During September 2017, teams in charge of Mine Risk Education (MRE) continued delivering 619 risk education sessions in Internally Displaced People (IDP) camps and host communities in Borno and Adamawa states, in the frame of the project "Promoting Resilience and Peaceful Coexistence Among Displacement Affected Communities in Northeast Nigeria", financed under the EU Emergency Trust Fund for Africa and implemented by Danish Refugee Council (DRC).
If the overall objective of the project is to promote stability and resilience among those affected by displacement in north-eastern Nigeria, it also seeks to enhance community safety and foster positive behavioural change in relation to mines, explosive remnants of war and improvise explosive device while improving community resilience and socio-economic recovery and empower at risk youth.
In total, the teams led by Danish Refugee Council delivered Mine Risk Education sessions to a total of 12 382 people, of which 5 830 are children, girls and boys, from 6 to 17 years old, 3 361 are women and 3 191 men. These sessions took place in various Local Government Areas, including Bama, Ngala, Gwoza, Jere, Kaga, Konduga, MMC (Borno), Yola South, Girei, Michika and Mubi North (Adamawa).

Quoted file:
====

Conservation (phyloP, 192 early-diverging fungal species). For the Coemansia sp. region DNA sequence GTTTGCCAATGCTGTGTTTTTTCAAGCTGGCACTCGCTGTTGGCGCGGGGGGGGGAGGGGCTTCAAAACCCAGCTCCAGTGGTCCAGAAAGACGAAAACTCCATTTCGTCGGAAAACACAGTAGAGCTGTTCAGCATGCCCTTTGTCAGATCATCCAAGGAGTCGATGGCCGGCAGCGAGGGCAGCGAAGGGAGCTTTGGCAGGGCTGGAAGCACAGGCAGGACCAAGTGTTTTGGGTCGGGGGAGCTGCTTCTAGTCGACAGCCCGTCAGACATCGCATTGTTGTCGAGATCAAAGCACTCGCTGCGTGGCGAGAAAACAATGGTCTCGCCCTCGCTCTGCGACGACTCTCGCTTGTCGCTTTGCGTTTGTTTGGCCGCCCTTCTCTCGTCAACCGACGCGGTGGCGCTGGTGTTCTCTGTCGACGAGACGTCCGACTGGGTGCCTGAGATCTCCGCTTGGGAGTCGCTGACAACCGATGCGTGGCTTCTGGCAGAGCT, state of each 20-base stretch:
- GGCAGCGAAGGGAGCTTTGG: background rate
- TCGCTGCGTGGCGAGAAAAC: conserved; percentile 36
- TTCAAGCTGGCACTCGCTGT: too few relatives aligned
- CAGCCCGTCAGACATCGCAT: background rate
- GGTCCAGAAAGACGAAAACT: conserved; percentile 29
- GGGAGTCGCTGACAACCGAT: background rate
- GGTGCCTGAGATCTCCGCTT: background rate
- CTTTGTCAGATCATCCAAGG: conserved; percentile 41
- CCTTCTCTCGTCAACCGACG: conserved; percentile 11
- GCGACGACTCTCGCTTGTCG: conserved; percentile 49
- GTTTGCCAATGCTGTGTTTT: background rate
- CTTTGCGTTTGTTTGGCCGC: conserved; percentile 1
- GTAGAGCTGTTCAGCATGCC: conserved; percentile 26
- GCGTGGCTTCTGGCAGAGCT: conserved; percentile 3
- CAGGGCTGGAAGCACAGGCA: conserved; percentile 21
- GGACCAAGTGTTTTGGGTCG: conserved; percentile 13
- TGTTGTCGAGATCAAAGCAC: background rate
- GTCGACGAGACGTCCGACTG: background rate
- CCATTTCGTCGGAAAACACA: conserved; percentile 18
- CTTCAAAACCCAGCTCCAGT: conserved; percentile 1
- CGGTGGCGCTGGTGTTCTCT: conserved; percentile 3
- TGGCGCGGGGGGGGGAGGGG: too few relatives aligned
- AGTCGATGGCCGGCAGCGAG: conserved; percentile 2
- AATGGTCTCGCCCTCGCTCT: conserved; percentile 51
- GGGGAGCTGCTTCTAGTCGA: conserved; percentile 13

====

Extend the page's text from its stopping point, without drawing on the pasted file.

Activities were intensified in Bama, where 3 305 people were trained with emergency MRE over the month in preparation of the relocation of an important number of IDPs in a new camp.
Field-testing session have been carried out with the new MRE material developed on the base of KAP (Knowledge, Attitude and Practices) survey findings, and results will be compiled to finalize the posters over the next month.
The material consists of one set of MRE posters for adults and one set for children, and will be used in the communities and the camps to deliver safety messages specifically adapted to the context of Northeast Nigeria.
More information in the dated September.